May 9, 2003

By Michael Strickland

Your Tax Dollars at Work

Now that the war in Iraq has loosened its grip on the nation's attention, other more mundane matters are again taking center stage: the Bush administration's tax cut proposal, for instance. For some time now, the administration has made clear its goal of eliminating federal taxes on dividends, and now such a plan—two of them, actually—is making its way through Congress.

Today, the House approved its version of the Bush administration's tax cut plan by a narrow margin. From a practical perspective, this doesn't mean much, since the Senate is working to approve a different version later this week. Once that happens, then the two legislative bodies will have to work with the White House to find a way to reconcile the two. Talk about the left hand not talking to the right.

Perhaps the most ridiculous aspect of these shenanigans is the fact that the Senate plan calls for taxes to be raised in order to cut taxes. Senator Olympia Snowe (R-Maine) held the deciding vote, and played her trump like a master bridge player. Only agreeing to support the tax cut plan if its cost didn't exceed $350 billion, she forced lawmakers to revamp, fine-tune, polish, push and shove their plan into a jury-rigged version that in reality costs $433 billion. By creatively crunching the numbers, they were able to make it cost $350 billion on the books—but only by raising taxes to pay for the $83 billion difference. Only in Washington could such logic make sense.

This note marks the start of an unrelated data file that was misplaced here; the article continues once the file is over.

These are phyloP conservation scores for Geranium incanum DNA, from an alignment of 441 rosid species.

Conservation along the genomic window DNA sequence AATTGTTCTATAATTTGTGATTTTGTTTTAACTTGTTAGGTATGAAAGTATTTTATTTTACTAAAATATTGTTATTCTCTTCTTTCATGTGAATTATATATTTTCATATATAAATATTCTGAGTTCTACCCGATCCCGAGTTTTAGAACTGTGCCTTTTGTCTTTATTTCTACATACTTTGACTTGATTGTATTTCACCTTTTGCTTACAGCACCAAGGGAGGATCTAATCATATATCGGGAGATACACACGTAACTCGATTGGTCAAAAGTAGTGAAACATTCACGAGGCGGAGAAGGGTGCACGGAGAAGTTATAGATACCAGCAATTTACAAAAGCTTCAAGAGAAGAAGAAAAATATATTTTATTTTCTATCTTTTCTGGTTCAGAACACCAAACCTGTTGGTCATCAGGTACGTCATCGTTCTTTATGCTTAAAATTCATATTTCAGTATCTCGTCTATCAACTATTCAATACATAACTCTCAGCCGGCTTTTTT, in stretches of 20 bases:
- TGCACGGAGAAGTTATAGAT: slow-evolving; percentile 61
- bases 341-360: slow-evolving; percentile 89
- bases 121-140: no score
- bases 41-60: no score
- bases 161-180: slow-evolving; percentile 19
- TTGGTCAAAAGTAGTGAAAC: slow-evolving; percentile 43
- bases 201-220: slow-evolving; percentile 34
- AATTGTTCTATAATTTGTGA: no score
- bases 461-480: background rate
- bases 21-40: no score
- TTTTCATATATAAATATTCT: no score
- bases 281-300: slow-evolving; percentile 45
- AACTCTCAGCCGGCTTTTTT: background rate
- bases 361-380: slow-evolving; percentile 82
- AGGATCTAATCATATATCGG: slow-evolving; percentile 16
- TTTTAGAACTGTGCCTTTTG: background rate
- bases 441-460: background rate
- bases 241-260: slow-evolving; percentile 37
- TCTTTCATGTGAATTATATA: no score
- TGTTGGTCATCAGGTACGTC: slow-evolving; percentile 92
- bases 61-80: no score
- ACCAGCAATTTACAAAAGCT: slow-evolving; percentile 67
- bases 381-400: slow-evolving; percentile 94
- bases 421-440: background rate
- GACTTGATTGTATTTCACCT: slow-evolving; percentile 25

During my lunch break today, I turned on Fox News and caught the tail end of an editorial by Neil Cavuto. In two minutes' time, he expressed more common sense than has come out of our nation's capital in the past two years. In short, he asserted that most people, when confronted by a choice to either raise costs or cut services, would support cutting services. To borrow his example, if New Yorkers had to choose between bus prices rising 30 percent or bus routes being slashed 30 percent, most would go for the latter. Most would simply prefer to rearrange their lives as necessary to make up for the lesser services in order to avoid paying more, especially in these tight economic times.

Unfortunately, most of our elected officials don't understand such a practical mentality. I think the word "cut," no matter how it is used, does not exist in their vocabularies—except for, perhaps, "I want a cut of that."


©2003 Michael Strickland ALL RIGHTS RESERVED

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